From a Jack to a joker: Frank Kelly is as busy as he's ever been

With Fr Ted and myriad of other roles, Frank Kelly has had an incredible career. At age 76 and battling Parkinson’s, he’s as busy as ever, writes Noel Baker.

FRANK KELLY is back on the road — and no, this is not a metaphor. The much-loved actor was recently diagnosed with Parkinson’s Disease, some 20 years after he first noticed a tremor in his right hand. As it happens, it didn’t matter much then and it doesn’t matter much now. Here’s how.

“They take you off the road when you get my diagnosis,” he explains. “But I was working ahead on this and applied to my local driving instructor who deals with this, and he took me out today and I passed on all fronts.”

He takes an understandable delight in flicking two-fingers to a condition which would bring many of us crashing down to earth.

“It will be wonderful,” he says of getting back behind the wheel, adding that he first has to lodge the results with his doctor and his insurers. “I will be off the road for a couple of weeks but we can manage all that. It’s a very bewildering thing to be told you can’t drive your car - it’s like being told you have no balls, you know.”

And we’re off. Kelly, now 76 and, despite his recent diagnosis, in grand health, certainly knows how to put a smile on your face. A master of the anecdote, he is both insightful and amusing, often at his own expense. It is the kind of charm that has placed him firmly in the ‘national treasure’ bracket, much and all as he might shy away from praise and bouquets.

From a Jack to a joker: Frank Kelly is as busy as he's ever been

HAPPY MEMORIES

His new book The Next Gig is a case in point. The title is a nod towards his appetite for work, but anyone reading it this winter will not be drowning in what Kelly calls “an exposé of the agonies of my soul”; no, he says, “there is too much blood in the sand” for all that.

“I wanted to find interesting, quirky episodes,” he continues. “I wanted to avoid any self indulgence.”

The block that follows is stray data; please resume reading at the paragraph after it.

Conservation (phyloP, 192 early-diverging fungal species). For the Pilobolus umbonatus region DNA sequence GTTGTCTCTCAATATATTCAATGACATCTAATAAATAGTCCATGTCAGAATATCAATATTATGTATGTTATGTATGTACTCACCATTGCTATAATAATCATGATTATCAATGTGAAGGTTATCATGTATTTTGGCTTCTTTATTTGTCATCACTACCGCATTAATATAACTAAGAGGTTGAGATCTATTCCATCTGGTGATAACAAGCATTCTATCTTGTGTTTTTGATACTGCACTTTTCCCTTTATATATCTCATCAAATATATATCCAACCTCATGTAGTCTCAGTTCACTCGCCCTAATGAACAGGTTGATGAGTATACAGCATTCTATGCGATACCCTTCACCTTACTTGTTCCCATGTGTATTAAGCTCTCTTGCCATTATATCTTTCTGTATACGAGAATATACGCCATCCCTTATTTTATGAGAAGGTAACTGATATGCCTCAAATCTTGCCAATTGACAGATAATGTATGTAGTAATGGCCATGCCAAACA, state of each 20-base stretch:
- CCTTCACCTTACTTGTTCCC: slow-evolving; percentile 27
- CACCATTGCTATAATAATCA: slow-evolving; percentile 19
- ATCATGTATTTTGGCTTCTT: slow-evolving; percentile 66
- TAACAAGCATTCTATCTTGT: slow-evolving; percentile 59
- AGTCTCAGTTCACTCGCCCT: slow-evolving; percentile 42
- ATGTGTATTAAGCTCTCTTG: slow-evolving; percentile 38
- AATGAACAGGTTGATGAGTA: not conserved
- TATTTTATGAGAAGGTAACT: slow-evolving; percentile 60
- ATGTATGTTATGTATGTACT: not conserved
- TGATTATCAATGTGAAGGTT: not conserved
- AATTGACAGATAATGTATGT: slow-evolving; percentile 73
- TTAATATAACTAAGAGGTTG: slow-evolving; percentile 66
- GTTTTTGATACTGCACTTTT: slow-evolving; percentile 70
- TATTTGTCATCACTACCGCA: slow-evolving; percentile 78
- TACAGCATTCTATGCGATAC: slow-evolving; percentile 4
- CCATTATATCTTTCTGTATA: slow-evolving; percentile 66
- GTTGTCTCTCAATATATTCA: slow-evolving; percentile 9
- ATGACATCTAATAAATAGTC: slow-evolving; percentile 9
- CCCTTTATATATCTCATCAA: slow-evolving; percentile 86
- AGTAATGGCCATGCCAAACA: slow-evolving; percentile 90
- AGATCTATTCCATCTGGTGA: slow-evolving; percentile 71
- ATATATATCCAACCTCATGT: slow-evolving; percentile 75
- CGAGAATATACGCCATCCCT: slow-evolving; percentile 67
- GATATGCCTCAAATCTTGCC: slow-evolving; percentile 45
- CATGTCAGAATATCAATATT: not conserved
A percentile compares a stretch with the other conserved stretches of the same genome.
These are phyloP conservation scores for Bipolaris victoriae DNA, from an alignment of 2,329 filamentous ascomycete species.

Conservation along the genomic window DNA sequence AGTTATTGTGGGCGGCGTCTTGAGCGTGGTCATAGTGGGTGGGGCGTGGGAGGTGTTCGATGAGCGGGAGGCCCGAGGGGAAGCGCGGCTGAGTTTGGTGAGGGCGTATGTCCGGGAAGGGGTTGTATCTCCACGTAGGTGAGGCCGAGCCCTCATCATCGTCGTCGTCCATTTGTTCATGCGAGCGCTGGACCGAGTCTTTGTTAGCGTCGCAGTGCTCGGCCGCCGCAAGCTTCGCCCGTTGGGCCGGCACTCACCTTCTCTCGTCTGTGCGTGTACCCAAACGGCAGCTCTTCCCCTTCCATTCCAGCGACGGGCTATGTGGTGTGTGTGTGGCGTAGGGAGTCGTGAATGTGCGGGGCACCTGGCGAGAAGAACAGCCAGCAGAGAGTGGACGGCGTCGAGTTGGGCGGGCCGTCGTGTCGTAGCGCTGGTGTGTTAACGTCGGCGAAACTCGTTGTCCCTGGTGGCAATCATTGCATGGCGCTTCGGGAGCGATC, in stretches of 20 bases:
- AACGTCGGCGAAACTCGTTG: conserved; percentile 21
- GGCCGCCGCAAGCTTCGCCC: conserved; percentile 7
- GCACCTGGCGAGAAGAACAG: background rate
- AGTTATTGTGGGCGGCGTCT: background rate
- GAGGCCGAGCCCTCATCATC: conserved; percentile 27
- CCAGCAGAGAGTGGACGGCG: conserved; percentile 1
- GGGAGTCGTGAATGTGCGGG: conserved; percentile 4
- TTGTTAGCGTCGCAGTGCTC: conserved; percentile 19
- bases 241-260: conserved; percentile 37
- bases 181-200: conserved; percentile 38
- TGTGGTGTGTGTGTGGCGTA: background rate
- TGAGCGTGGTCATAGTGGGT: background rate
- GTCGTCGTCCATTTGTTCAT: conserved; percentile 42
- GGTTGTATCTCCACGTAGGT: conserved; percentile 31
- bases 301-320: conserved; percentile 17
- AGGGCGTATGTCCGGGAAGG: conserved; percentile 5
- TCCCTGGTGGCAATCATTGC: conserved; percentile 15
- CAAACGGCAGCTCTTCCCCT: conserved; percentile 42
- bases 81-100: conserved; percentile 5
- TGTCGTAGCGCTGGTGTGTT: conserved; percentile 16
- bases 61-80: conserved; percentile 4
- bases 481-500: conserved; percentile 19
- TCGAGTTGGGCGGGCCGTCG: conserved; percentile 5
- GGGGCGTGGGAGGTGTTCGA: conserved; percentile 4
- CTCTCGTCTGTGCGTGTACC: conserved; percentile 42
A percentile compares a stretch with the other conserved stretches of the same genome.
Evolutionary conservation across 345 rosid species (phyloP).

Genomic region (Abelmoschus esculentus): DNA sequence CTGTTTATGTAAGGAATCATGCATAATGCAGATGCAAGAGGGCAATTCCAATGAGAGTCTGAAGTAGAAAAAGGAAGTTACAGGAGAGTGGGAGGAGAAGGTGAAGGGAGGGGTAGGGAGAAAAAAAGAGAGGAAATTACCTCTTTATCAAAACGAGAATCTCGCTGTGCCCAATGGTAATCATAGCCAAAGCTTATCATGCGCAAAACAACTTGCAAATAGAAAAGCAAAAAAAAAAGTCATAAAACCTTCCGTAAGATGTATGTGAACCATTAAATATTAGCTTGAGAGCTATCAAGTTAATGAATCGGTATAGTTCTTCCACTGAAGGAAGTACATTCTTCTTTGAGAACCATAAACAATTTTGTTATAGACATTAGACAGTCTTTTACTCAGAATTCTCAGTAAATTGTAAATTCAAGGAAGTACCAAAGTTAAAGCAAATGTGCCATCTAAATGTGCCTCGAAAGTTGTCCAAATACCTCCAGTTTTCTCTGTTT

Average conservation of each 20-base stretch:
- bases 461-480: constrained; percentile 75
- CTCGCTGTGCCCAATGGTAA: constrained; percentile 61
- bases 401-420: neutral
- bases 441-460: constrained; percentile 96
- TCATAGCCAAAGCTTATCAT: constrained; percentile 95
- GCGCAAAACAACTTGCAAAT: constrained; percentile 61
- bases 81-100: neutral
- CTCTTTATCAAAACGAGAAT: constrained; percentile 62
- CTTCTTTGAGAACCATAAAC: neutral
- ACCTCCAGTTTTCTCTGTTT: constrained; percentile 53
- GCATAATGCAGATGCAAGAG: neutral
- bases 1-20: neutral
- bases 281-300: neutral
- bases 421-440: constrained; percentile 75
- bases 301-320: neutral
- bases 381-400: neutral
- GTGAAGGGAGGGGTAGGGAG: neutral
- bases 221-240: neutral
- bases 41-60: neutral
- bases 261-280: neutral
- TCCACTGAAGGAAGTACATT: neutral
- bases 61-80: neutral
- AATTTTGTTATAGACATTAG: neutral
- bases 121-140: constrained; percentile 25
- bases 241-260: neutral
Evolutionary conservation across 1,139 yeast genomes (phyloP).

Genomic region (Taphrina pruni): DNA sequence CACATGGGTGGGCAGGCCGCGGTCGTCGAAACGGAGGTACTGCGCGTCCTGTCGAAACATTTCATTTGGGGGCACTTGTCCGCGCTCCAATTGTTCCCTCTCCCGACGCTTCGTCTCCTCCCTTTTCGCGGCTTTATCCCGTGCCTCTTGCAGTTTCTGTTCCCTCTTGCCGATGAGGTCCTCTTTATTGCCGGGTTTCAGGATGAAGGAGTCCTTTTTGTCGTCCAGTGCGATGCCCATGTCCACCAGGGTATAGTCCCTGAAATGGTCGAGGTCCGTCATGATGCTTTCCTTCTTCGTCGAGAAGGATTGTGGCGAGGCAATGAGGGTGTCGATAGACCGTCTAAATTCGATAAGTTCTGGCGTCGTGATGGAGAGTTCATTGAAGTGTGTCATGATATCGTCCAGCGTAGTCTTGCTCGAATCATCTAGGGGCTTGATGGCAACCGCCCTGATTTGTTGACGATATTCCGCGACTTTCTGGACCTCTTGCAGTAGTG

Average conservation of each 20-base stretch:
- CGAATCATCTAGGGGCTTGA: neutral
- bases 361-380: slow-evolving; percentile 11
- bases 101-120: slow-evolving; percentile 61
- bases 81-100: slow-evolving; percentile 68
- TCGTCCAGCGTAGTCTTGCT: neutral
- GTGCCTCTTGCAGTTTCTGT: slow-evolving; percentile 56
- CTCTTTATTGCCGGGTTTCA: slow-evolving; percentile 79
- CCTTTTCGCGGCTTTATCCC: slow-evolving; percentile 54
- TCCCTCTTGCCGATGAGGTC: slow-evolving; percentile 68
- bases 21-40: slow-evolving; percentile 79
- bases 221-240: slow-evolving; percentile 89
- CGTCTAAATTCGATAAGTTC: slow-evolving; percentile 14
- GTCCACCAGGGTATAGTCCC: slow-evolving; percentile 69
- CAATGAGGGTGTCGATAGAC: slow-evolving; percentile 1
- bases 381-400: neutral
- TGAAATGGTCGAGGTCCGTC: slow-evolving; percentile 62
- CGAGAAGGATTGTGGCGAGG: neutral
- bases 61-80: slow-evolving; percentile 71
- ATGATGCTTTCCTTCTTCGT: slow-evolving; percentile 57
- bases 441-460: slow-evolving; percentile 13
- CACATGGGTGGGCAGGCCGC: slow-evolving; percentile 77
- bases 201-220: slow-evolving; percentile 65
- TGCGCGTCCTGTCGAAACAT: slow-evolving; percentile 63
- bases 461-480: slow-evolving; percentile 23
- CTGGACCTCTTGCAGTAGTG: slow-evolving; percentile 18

He certainly has plenty of material. An actor since his student days, he also found himself at the vanguard of a new type of comedy when performing as a young man — prime experience for the rollercoaster success of Hall’s Pictorial Weekly later in life, when the satirical show raised laughs and the hackles of those in power in equal measure. He has shared screen time with Michael Caine and Pierce Brosnan, scared the bejaysus out of many of us in Wanderly Wagon (the voice of Sneaky Snake, anyone?), and of course, he was the immortal Fr Jack Hackett in Father Ted. And that’s just half of it.

Listening to him talk about the wending way of his career, it seems likely that, for a good couple of decades, he must have been Ireland’s busiest man. “I had a large family to feed,” he offers by explanation. Kelly and his wife Baibre have seven children. “I had six different jobs at one stage.”

He jokes that he could knock out voiceovers during his lunch hour, but his work schedule must have been gruelling. He recalls one family meal during which he received, and accepted, two different offers of work. It meant starting work at RTÉ at 9am in the morning, writing sketches until lunchtime, getting into his car and driving to Cork — and in a later period, Limerick — where he would be on stage at 7.55pm for a show, before driving back to Dublin and back into RTÉ the next morning. It was less ‘luvvie’, more ‘God love ye’.

Crucially, however, the rewards were there. Maybe not always in financial terms — “I’d be driving to Cork for a tenner” — but in terms of connecting with people.